Coding Horror

programming and human factors

Wind, Angle, and Power

One of the oldest computer games is Artillery. It's all about going mano a mano with nothing but wind, angle, and power on your side:

The origins of artillery games are unclear, but the first such games were probably played on mainframe computers in the 60s. The programmers of this era often saw no commercial potential in their games and distributed them freely and anonymously with other mainframe operators, who often added features of their own. Gameplay consisted of players taking turns entering angles and power parameters via punch cards, then checking the printer output to see if they overshot or undershot. It was a more sophisticated version of Milton Bradley's Battleship board game. Keep in mind that these were the days when games like Hunt the Wumpus were considered groundbreaking.

Because they were simple, fun, and used some real physics calculations, artillery games were often used as programming samples. Every copy of MS-DOS 5.0 and higher bundled a QBasic sample game, gorilla.bas. It's artillery with.. explosive banana-chucking gorillas. Naturally.

QBasic Gorilla program

However, Scorched Earth was the pinnacle of the artillery genre under DOS.

Scorched Earth for DOS

I remember playing the hell out of Scorched Earth in college. There's nothing quite as satisfying as nailing your opponent with the laughably ineffective "Funky Bomb". Between this, Civilization, and Lemmings, it's a wonder we got anything done at all!

There's a great interview with Wendell T. Hicken, the author of Scorched Earth, that illustrates just how deeply games and programming are intertwined for many developers:

While other kids were dumping quarters into arcades, I would visit the arcades with a notepad, and try to figure out what the games were doing -- then I'd go home and implement them myself. We had a home-built computer, and you could write directly to the screen memory to do simple character-based animations. I had a really cool version of Defender, a not so cool version of Pac Man, and lots of other simple arcade clones. I even wrote a few on my own, including my favorite RoTMA (Revenge of the Mutated Androids), which involved breaking into an alien base, with simple shooting combat, and some weapons-based puzzles (throwing grenades into rooms).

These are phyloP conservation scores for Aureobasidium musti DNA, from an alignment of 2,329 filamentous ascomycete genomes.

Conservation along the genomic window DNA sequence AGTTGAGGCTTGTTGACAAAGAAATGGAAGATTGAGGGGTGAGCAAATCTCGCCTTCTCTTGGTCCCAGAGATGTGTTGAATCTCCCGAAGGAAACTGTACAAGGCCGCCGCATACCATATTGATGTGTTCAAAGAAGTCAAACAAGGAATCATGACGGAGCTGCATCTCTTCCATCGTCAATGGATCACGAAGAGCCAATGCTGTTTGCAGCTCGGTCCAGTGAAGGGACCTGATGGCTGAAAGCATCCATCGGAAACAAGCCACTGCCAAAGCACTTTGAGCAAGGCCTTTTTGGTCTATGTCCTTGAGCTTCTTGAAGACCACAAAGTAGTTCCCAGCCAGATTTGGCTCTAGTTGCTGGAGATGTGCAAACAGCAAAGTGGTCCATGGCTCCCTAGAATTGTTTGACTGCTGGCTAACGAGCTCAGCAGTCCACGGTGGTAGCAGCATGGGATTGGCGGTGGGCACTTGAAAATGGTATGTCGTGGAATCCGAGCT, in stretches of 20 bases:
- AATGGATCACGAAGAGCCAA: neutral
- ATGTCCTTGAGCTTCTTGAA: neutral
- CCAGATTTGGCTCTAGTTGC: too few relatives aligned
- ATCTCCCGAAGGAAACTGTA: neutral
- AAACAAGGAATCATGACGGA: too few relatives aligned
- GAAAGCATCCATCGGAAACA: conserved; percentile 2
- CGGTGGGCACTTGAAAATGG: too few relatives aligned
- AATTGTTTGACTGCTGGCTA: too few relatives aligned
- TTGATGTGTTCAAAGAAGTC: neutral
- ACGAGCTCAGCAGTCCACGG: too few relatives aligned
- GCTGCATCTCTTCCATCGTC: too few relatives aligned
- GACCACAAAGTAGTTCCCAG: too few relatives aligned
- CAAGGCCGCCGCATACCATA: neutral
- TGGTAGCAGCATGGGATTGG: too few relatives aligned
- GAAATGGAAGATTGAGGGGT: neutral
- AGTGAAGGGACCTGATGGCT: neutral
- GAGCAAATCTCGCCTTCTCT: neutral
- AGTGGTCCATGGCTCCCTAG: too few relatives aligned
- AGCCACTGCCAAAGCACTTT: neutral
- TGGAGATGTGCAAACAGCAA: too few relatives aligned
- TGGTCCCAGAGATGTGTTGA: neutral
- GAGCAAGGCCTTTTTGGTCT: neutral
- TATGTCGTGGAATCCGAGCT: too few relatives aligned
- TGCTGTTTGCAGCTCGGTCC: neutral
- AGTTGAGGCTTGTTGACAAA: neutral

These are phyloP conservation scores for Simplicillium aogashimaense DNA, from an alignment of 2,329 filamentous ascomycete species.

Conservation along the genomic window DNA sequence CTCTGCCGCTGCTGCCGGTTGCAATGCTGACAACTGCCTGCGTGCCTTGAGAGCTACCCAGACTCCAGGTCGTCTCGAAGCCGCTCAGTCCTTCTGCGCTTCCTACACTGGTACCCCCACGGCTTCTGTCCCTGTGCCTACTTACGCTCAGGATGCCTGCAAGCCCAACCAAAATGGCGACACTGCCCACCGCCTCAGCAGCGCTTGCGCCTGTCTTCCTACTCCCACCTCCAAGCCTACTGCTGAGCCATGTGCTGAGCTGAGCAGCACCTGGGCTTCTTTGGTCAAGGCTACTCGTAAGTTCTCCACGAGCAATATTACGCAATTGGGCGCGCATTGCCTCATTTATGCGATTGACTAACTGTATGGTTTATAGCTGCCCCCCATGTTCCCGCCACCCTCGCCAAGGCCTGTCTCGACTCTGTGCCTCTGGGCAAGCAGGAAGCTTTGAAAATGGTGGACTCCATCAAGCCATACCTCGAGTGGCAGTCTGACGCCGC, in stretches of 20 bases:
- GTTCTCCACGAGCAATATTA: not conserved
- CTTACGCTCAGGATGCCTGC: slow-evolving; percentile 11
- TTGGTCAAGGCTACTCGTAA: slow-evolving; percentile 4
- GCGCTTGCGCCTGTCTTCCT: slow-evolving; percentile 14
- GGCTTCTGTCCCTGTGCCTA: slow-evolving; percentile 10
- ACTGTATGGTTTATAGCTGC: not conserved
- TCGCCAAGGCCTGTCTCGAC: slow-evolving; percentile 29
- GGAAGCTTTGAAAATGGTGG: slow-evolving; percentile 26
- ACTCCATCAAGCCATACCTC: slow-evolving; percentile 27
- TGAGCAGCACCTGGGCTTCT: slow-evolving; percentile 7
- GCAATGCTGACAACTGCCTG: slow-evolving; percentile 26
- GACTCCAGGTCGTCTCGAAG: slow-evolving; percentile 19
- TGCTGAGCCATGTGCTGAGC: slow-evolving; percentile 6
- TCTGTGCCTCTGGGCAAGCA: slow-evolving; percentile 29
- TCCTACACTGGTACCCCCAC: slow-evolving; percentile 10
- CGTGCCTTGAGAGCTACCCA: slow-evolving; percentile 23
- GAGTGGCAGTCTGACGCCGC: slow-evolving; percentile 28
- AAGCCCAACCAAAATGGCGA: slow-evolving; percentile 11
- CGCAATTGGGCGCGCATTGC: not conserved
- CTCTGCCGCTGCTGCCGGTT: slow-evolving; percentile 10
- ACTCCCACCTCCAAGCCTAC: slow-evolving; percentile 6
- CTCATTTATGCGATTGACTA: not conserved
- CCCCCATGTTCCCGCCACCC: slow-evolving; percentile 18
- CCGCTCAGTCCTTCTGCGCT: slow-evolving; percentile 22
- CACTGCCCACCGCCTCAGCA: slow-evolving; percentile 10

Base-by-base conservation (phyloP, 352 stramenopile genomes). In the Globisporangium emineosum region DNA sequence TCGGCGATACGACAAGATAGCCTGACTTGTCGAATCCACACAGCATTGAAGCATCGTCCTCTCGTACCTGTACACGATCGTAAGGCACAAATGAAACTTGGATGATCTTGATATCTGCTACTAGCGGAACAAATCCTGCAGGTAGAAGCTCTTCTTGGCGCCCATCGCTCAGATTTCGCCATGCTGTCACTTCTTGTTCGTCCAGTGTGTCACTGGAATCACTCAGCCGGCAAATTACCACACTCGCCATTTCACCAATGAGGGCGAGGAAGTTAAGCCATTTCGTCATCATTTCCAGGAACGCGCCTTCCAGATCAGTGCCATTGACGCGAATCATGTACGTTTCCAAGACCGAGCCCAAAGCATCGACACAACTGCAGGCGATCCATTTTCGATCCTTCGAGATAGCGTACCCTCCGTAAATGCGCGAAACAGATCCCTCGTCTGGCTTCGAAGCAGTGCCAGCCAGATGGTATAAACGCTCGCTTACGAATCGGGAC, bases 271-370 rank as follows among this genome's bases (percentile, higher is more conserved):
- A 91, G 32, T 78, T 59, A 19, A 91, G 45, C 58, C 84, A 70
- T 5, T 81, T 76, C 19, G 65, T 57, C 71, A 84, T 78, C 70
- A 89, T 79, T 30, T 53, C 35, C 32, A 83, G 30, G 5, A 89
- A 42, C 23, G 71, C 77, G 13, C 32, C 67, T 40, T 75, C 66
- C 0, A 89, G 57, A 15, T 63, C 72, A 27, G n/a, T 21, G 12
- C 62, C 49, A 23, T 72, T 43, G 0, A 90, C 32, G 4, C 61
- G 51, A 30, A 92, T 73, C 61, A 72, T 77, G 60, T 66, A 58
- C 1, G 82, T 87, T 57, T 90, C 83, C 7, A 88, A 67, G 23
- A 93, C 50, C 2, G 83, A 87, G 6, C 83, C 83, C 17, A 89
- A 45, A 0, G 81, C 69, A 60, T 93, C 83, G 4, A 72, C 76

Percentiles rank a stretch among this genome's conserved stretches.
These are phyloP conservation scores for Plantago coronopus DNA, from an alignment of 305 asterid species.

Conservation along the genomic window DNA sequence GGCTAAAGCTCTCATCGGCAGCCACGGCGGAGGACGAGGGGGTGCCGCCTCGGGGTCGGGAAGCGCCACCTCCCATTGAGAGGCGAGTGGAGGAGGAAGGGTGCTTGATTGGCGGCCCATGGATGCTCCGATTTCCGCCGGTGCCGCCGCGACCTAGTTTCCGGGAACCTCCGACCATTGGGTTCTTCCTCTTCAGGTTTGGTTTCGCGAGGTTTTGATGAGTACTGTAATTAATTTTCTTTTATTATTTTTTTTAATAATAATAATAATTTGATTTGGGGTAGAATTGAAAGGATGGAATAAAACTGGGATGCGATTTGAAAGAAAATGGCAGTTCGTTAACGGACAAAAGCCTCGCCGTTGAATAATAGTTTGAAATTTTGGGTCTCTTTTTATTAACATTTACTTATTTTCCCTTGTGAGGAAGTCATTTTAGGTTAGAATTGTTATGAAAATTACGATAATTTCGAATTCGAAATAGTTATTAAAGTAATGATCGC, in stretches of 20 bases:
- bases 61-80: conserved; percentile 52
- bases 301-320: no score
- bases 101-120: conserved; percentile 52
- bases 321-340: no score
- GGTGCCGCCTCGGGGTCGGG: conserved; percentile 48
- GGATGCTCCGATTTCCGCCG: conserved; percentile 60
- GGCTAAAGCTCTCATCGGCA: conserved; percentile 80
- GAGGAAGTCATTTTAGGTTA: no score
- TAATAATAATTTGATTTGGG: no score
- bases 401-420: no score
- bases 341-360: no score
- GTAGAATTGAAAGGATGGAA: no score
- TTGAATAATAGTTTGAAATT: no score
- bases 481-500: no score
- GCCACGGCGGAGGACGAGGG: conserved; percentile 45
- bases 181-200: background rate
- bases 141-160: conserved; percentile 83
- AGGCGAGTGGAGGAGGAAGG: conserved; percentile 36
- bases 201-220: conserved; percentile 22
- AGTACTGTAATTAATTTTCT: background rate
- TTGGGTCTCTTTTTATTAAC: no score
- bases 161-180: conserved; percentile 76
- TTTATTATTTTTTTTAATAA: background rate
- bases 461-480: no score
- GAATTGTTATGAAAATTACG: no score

As for advice, the key is to start and keep learning. Try something simple, and build from there. If you have a really simple program that at least does something, then this can keep you motivated to keep making it better.

You can still download and run Scorched Earth just fine under Windows XP, but it's a pure DOS game at heart. Of course, there are a slew of SE clones available for every platform and programming language imaginable. One of the more notable clones is Scorched 3D, up to version 39.1 at last count.

The best modern, commercial representation of the artillery genre is Team 17's long-running Worms series:

Worms 2 screenshot

Worms turns everything up to 11, with a heaping dose of Monty Python-esque humor. Where else can you attack with weapons like sheep, miniguns, bazookas, poison arrows, and banana bombs? There are even melee attacks including a dragon punch and baseball bat. Worms isn't exactly cornering the gaming market, but it's still a viable brand, with Worms 4: Mayhem set for release sometime this year.

It's amazing how far a simple gameplay mechanic like wind, angle, and power can take you.

Written by Jeff Atwood

Indoor enthusiast. Co-founder of Stack Overflow and Discourse. Disclaimer: I have no idea what I'm talking about. Find me here: